I’m off to Barcelona this week to attend Cisco’s “Internet of Things” conference. I believe this is the first time the company has run this event although there have been other events dedicated to this topic. There’s no doubt that we’ll continue to see more and more things connected to the Internet. In fact, my prediction is that over the next five years we’ll see at least a 100-fold increase in the number of connected elements. While this might seem like a lot, it may actually be a conservative estimate, as once the IoT ball gets rolling we’ll see it pick up momentum faster than anyone would have predicted.
For some examples, all I need to do is look around my house today at all the devices that I have connected that I would never have dreamed of just a few years ago:
- Thermostat. I know the “Nest” ones are very popular, but I’ve got one made by Honeywell that allows me to control both radiant heat in the floor, as well as regular blown heat. I can set several programs so I can have the heat turn off and on automatically and alert me when temperatures get below a certain level. One of the odd things about this device is that the iPhone-based app is much easier to use than the actual panel itself, making it a “mobile first” device.
- Treadmill. Last year I bought a treadmill which advertised itself as running Android as the interface. And sure enough, when I turned it on the first time it requested to connect to the wireless network and actually took about three hours to download and install all of the updates to the “panel”, which one could look at as an embedded tablet. Why might one want a connected treadmill? Well, one obvious reason is to update your running stats to a site that tracks progress, speed, etc. There’s also the point of posting things to Twitter or Facebook so people can see how slow or fast you are. However, the coolest use is that you can actually put in two points and if Google has a Street View of that path, it will let you “see” the run on the tablet and alter elevation as you’re running it. Want to try running the Boston Marathon? Go ahead and let the Android-powered treadmill let you.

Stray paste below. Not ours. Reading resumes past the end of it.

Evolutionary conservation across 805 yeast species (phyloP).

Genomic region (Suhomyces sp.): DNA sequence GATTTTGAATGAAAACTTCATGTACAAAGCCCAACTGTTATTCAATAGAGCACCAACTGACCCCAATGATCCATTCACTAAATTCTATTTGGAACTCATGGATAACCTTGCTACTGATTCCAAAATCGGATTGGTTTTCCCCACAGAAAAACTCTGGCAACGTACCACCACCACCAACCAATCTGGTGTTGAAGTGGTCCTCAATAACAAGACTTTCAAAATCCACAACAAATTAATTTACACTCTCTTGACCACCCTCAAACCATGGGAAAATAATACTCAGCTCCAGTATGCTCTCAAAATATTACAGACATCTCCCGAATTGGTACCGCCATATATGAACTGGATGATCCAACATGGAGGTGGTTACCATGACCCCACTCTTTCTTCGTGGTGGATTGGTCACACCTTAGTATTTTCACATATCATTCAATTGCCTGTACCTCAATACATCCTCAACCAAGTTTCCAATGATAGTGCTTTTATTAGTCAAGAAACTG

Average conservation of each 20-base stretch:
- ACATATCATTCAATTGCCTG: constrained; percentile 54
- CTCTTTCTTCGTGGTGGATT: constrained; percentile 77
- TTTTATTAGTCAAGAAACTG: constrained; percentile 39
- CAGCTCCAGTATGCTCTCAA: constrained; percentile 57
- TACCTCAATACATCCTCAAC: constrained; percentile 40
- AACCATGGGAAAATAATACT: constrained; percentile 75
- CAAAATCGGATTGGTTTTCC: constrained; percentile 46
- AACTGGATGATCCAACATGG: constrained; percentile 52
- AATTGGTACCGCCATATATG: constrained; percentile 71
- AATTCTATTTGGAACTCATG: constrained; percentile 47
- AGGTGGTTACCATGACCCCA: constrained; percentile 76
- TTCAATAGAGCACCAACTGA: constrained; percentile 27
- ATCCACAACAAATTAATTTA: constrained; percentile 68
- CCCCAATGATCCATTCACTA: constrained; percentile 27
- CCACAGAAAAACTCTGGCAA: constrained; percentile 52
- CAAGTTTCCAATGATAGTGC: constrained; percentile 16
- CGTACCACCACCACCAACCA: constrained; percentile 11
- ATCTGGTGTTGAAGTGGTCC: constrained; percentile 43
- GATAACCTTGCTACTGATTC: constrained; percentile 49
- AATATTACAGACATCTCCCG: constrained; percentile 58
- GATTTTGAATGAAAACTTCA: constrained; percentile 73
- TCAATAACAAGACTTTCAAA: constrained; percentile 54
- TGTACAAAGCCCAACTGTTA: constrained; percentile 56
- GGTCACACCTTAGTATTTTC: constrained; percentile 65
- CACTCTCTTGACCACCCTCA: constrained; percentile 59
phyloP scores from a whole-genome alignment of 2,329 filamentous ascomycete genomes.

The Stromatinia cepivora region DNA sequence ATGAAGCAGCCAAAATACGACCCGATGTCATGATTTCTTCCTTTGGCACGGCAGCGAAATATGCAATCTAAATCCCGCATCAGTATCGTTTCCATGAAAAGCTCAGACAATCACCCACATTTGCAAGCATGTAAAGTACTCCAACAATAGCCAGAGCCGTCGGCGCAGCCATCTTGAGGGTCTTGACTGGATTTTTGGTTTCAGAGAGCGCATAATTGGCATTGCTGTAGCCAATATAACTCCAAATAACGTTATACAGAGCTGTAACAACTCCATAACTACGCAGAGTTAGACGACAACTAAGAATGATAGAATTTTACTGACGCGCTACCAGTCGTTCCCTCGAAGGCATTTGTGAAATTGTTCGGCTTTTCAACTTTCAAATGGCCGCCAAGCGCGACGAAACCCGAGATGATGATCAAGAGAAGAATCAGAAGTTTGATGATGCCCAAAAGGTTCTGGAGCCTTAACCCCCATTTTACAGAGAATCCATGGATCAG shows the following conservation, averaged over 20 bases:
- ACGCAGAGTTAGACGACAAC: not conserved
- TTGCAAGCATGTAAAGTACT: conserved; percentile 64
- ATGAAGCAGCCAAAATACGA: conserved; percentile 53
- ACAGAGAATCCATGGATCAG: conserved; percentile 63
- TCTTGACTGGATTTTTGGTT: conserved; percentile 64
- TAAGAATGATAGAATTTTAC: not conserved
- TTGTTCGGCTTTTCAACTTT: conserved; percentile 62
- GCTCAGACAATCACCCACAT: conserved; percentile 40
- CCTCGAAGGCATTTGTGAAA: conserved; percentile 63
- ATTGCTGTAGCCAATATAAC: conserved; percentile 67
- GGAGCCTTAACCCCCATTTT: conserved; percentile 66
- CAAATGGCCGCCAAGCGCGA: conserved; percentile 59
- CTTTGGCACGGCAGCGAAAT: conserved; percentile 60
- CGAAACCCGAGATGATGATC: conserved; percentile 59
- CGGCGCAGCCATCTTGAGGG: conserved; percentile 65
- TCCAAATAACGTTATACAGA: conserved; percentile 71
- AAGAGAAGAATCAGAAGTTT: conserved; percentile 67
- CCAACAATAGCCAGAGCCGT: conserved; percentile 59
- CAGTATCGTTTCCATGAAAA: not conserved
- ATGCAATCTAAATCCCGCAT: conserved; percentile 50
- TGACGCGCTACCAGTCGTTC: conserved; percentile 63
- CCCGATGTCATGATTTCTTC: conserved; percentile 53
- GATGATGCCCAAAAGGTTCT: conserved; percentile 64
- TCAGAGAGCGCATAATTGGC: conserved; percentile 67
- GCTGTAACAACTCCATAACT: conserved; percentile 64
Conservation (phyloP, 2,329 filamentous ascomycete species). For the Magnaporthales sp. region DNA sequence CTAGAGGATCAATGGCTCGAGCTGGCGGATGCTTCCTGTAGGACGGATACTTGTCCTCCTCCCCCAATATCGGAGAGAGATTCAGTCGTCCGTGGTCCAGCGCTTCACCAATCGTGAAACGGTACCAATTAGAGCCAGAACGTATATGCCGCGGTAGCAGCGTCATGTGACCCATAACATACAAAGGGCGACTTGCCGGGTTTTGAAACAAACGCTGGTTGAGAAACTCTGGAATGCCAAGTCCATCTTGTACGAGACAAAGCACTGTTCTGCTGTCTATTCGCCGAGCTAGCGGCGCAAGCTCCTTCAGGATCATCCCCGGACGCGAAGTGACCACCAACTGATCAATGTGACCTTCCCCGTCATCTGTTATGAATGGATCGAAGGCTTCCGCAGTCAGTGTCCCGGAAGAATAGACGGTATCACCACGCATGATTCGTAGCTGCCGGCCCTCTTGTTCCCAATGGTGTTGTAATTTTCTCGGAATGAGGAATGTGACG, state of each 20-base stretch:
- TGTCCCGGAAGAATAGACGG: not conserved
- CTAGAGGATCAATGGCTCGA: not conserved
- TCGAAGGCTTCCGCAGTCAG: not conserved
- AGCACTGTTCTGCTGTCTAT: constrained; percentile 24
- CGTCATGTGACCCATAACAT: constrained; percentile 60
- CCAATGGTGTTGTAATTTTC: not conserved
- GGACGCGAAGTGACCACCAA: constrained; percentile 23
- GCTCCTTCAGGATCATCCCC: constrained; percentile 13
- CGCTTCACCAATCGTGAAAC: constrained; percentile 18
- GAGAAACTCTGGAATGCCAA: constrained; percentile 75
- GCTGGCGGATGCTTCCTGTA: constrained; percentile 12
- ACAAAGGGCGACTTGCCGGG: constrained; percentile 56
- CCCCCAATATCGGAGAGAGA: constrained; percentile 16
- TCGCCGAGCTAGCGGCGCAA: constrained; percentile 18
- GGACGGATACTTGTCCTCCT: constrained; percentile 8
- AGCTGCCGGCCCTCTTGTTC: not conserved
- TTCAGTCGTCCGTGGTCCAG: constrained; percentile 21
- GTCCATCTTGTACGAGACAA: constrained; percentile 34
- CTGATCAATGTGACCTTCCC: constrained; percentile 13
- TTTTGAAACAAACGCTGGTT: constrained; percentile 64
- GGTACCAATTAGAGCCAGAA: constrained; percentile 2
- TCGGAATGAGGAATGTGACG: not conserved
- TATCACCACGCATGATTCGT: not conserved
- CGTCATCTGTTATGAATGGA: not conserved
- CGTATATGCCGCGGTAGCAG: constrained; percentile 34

- TVs. The “Smart TV” has become commonplace now with many sets having on-board Netflix, Hulu, and YouTube. What’s been fascinating to watch is how user behavior has changed towards TV. Other than live sports, my kids never watch cable TV. Most of what they watch is Netflix and YouTube with some other on-demand services sprinkled in.
This is just a small sample of the things around my home, and doesn’t include my OnStar-enabled car — where I get e-mails once a month giving me diagnostics — or the Fitbits that we now wear to track how many steps we take, or the connected digital camera I just bought that uploads pictures automatically.
While these are all cool applications, and I see businesses becoming more and more connected, I do wonder how the traditional IT vendors such as Cisco or IBM make money off of IoT. At Cisco Live, the company gave a cool demo where farmers could put small chips in the soil that could measure the moisture and turn the sprinklers on when water was needed. That may be interesting, but none of the traditional IT vendors make the chips in the soil and the connectivity is either RFID or some sort of near-field communications.
Conceptually, one would think that the more things connected to a network would be better for the network vendors, but this crop of connected devices don’t really use that much bandwidth either. Down the road there will be some professional services revenue in analyzing the traffic patterns and other data, but that doesn’t really have an infrastructure pull-through component.
So, while IoT will remain a hot topic, and we’ll see more and more of the IT community position it as “the next big thing”, it’s unclear to me how any of the traditional IT vendors really stand to make money off of it. I’m hoping to get some answers to this question this week but, even if I don’t, it’s a fascinating technology trend to watch over the next few years.